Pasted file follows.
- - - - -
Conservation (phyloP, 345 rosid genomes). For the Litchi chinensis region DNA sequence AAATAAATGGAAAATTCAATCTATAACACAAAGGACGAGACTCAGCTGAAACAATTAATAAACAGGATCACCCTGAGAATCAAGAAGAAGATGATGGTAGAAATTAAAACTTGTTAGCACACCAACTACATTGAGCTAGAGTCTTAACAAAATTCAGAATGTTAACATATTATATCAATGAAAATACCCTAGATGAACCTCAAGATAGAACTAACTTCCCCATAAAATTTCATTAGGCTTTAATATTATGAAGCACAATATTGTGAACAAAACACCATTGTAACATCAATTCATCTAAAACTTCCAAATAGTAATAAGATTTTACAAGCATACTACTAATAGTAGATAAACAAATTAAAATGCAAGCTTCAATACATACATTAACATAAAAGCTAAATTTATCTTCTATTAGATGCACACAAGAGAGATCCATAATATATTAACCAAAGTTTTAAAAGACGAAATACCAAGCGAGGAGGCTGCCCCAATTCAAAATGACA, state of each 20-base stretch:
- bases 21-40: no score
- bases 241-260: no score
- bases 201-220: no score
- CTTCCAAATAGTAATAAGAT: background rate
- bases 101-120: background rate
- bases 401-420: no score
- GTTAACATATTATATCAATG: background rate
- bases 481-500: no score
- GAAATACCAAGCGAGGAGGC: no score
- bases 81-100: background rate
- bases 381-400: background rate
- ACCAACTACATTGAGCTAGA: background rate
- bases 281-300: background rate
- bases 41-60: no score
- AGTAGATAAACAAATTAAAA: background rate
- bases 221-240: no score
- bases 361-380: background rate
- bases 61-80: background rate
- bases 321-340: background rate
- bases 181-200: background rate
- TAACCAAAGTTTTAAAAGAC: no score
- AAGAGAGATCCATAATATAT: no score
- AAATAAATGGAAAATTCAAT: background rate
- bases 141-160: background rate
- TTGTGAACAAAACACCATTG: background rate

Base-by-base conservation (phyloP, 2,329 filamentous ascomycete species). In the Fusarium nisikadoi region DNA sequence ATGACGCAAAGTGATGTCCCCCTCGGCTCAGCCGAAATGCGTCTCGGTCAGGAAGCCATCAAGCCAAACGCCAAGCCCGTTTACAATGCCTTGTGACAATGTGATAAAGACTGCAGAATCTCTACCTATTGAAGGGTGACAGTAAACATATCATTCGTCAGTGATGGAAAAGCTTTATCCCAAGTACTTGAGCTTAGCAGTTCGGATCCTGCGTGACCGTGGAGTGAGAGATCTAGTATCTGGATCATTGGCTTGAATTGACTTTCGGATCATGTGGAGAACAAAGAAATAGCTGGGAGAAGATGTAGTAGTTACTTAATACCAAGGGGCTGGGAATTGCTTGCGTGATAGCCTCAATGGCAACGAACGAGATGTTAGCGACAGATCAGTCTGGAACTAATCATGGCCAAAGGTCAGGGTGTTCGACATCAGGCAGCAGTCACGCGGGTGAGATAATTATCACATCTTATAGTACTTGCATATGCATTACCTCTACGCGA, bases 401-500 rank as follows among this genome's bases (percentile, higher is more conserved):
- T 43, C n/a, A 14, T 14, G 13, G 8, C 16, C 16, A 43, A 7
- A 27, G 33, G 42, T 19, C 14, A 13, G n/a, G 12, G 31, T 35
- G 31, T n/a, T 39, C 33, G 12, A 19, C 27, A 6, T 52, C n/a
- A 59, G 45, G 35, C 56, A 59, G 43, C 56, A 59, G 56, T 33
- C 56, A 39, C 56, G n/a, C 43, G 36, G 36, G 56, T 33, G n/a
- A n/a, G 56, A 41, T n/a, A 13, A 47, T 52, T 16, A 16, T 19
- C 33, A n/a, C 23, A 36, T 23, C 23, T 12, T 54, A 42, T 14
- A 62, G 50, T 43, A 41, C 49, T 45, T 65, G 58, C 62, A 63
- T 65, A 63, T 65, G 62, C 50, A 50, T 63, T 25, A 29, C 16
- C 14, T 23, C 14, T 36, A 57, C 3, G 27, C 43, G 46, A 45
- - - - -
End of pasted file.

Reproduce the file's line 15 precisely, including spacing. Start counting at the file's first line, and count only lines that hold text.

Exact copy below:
- bases 41-60: no score